Sponges - Porifera

Callyspongia Plicifera

Callyspongia Plicifera

La Spugna Callyspongia Plicifera è una spugna appartenente alla classe Demospongiae, ed alla famiglia Callyspogiidae. Callyspongia Plicifera Spugna Sponge intotheblue.it ...
Spongia officinalis

Spongia officinalis

Spongia officinalis (Linnaeus, 1759) è una spugna della famiglia Spongiidae . È la specie da cui si ricavavano le spugne da bagno. È specie protetta, ne è vietata la pesca.
Spugna Barile - Xestospongia muta

Spugna Barile - Xestospongia muta

La spugna Barile ( Xestospongia muta ) è la più grande specie di spugna che cresce sulle barriere coralline dei Caraibi. È comune a profondità superiori a 10 metri  fino a 120 metri e può raggiungere un diametro di 1,8 metri. ...
Spugna Callyspongia ramosa

Spugna Callyspongia ramosa

La spugna Callyspongia ramosa appartiene  al phylum: Porifera,alla classe: Demospongiae, all’ordine: Haplosclerida, alla famiglia Callyspongiidae. ...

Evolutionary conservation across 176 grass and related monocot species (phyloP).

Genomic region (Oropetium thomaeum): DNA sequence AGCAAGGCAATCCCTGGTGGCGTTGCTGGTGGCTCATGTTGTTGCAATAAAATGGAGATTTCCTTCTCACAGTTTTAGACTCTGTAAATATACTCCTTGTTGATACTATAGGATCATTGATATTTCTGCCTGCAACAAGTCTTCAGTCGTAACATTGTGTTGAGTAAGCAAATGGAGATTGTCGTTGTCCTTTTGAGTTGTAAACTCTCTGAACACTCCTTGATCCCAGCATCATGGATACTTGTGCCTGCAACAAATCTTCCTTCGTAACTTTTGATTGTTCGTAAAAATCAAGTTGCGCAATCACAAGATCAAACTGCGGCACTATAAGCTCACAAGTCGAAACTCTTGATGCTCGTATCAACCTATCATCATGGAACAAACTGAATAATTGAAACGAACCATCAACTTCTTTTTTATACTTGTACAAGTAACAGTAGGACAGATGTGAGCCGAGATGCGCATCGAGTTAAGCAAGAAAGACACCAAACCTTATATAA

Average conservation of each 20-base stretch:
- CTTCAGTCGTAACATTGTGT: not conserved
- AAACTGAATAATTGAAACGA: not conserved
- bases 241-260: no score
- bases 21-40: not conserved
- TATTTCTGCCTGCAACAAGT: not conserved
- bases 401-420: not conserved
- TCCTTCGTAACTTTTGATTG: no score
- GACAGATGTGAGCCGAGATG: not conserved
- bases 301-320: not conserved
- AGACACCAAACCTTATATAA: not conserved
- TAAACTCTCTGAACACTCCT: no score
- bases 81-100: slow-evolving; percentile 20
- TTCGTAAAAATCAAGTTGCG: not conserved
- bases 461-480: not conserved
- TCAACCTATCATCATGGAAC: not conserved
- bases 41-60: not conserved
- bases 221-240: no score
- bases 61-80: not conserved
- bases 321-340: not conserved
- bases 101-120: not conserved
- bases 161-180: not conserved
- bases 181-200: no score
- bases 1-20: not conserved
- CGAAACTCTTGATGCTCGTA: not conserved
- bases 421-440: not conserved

Spugna incrostante blu - Phorbas tenacior

Spugna incrostante blu - Phorbas tenacior

Phorbas tenacior Spugna Blu Blue Sponge intotheblue.it ...
Spugna Marina Tubolare - Callyspongia - Callyspongiidae

Spugna Marina Tubolare - Callyspongia - Callyspongiidae

Callyspongia è un genere di spugne, poriferi della famiglia Callyspongiidae. Callyspongia spugne poriferi Callyspongiidae intotheblue.it ...
Spugna Orecchio di Elefante - Spongia agaricina

Spugna Orecchio di Elefante - Spongia agaricina

La spugna Orecchia d'Elefante , (Spongia agaricina, Spongia lamella), ricorda una ciotola relativamente piatta. Nella parte inferiore si restringe, per formare il...
Spugna Ramificata - Axinella polypoides

Spugna Ramificata - Axinella polypoides

La Spugna Axinella polypoides, nota anche come Spugna ramificata, è una spugna appartenente alla classe Demospongiae, alla famiglia Axinellidae ed al phylum Porifera, presente in tutto il mar Mediterraneo ...
Spugna Tedania - Tedania anhelans

Spugna Tedania - Tedania anhelans

La Tedania anhelans è una spugna di mare che si presenta con forma arborescente con colori che variano da trasparente a grigio chiaro o grigio scuro a seconda delle condizioni e delle profondità dell’ambiente in cui vive ...
Verongia - Aplysina aerophoba